(Editor's note: When Bienvenido “Donnie” Tantoco III was a child, he would spend all of his weekends as his grandfather Bienvenido “Benny” Tantoco Sr.’s companion. Later on, he would spend every Wednesday with his Lolo Benny for 27 years starting in 1994. Friends and family say Donnie could probably write a book entitled “Wednesdays with Lolo Benny.” If Donnie were to write this book, one chapter would probably be the following story.)
My Lolo Benny liked to teach and co-learn through firsthand experience. The only way to learn, he believed, is to be out there.
When I was in Grade 6, he wanted to bring Tita Tess (Tantoco-Enriquez) and me on a month-long trip to Mexico. My school denied my application to be away for that long. Lolo Benny told me: “Let me try to talk to them.”
He spoke to each of my six teachers and convinced them that I would learn a lot being out in the world rather than spending the next 45 days in the classroom.
He told them, “When my grandson gets back, he will do a slide show presentation of what he learned.” He showed each of them the itinerary, and told them I would share what I learned with all my classmates: “It’s a win-win.”
I think Lolo Benny was the master of edutainment. There were always elements of fun, joy, passion, humor, camaraderie, alongside discipline, struggle and problem-solving in our work.
The teachers expected my Lolo to use his power and stature to make them give me special permission. Instead, he tried his best not to come across as intimidating. In the end, they unanimously and enthusiastically approved my trip.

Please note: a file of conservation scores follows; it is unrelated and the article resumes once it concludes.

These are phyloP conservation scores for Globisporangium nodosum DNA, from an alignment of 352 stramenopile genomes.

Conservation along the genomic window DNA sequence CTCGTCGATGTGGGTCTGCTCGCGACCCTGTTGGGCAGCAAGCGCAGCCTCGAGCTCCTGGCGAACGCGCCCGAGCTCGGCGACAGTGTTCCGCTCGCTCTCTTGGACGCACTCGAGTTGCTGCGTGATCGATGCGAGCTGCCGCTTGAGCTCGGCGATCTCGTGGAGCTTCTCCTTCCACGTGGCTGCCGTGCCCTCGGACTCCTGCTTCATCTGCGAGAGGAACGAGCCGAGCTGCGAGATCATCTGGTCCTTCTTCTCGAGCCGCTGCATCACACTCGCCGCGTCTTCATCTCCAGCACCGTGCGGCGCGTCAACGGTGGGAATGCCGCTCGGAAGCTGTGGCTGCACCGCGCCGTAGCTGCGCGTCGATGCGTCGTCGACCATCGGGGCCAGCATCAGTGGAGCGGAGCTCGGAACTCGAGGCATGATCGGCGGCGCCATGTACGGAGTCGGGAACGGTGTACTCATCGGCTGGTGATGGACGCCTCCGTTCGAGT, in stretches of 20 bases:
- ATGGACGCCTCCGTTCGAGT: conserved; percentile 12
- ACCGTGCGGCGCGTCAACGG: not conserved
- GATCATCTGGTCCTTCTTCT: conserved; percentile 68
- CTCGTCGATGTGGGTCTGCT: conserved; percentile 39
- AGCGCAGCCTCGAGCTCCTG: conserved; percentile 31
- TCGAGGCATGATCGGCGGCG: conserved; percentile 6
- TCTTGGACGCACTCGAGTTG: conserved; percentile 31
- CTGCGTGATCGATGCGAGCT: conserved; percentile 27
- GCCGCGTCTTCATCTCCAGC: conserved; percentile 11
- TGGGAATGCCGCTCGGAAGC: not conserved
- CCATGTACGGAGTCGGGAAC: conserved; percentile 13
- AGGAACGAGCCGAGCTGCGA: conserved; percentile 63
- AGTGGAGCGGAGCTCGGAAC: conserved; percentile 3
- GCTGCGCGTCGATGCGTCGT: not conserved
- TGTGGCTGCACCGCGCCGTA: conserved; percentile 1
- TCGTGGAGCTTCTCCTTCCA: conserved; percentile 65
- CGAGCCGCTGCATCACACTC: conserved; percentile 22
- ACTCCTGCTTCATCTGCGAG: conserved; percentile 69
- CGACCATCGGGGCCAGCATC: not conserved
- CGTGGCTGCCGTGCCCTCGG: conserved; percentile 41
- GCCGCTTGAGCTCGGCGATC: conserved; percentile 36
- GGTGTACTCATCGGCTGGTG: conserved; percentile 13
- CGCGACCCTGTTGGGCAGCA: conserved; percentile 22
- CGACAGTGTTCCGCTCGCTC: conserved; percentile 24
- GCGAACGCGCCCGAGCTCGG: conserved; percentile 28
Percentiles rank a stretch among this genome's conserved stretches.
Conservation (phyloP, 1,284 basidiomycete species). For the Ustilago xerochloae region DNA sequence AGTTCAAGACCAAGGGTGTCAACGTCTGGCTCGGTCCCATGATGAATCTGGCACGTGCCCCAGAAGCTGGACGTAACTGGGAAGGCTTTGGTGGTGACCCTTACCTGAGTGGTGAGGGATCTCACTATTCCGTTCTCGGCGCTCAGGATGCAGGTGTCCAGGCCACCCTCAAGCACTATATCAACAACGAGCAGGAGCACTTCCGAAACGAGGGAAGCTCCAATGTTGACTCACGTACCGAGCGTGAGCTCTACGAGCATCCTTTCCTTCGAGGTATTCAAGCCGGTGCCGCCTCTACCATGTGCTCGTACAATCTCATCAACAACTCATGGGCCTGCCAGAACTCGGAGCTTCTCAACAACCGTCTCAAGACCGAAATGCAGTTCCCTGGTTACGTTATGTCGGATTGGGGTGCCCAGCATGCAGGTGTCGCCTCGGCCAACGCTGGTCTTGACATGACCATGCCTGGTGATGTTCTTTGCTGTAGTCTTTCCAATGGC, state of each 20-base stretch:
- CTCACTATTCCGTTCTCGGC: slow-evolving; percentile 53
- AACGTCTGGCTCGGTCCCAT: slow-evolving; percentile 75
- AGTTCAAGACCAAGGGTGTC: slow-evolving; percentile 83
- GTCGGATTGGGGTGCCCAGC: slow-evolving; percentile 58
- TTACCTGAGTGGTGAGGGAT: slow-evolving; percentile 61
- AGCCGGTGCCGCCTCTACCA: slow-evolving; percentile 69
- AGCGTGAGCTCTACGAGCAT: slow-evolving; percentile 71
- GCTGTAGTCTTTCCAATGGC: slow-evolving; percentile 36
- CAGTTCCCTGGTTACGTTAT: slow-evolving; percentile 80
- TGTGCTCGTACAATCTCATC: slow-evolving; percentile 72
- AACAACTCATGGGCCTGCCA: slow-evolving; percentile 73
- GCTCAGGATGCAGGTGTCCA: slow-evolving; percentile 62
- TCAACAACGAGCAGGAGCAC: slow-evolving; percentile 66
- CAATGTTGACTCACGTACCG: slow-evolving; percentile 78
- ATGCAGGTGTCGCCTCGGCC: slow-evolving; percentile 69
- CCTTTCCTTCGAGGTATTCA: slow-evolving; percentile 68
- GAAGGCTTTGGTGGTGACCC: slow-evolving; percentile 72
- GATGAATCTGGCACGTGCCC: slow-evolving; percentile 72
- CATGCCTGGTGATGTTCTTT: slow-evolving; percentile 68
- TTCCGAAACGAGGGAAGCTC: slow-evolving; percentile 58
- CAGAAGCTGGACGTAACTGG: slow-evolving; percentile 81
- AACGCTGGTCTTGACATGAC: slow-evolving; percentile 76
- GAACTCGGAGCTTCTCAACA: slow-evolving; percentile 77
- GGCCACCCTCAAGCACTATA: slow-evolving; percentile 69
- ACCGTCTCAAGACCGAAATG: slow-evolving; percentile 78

Needless to say, even if I was really shy, I had to make that presentation about the Aztecs, Mexico City, Taxco, Cuernavaca, Teotihuacan, etc.
On our first night in Mexico, he did not even sleep because he wanted to read a history book about Mexico cover to cover. When I woke up the next day he said: “Let’s go, Tess and Donnie! This is going to be an adventurous day. We are going to eat lunch in a cave that used to be a silver mine!”
I was thinking: “Oh, my gosh, I can’t even imagine what he is talking about.” I was so excited! He curated for Tita Tess and me what was still one of the best (out of hundreds of) exciting, astonishing, learning, life-changing experiences I’ve had. He gave my teachers pasalubongs.
And I did make that first major public presentation of my life. I felt like I had reached some kind of a new milestone.
One of my teachers told me: “Donnie! You are so lucky to have a Lolo like that! Plus, he is so charming!” I could not think of anything else but “Thank you, Lord!” And by the way, he was actually doing important work while he was taking Tita Tess and me on this unforgettable trip.
I think Lolo Benny was the master of edutainment. There were always elements of fun, joy, passion, humor, camaraderie, alongside discipline, struggle and problem solving in our work.
At the end of each day he would say, “Donnie, today was a good day. We learned something new, we ate and enjoyed a good meal, we saw beautiful things, met fascinating people, and God is really helping us and showing us the way. What more do you want?”
* * *
Fast forward to 1994. Lolo Benny told me, “Donnie, I want to make a Rustan’s for all Filipinos; I want all Filipinos to have the same kind of service and quality that Rustan’s gives to the rich.” I loved the idea.
Rather than hire an army of consultants, once again my Lolo, my wife Crickette and I traveled the world. We studied retailers in Europe and the US that we felt were democratizing quality.
These were retailers with a purpose beyond just making money. They had real values. They also wanted to make a difference. It was rigorous but it was also an amazing, eye-opening and mind-enlarging learning experience.
One day we saw a Pryca in Spain. We knew after 15 minutes of touring the store that we had found what we were looking for. This was the sweet spot. I told Lolo, while jumping around: “This is it! This is it!”
Lolo replied: “Yes, but don’t try to do this by yourself. Work with the right partner. This is very different from what we know and understand.” I told Lolo: “I think our vision should be ‘Quality for all,’” and he nodded his head in agreement. He said “Do it.”
And that was how Rustan’s Shopwise was born.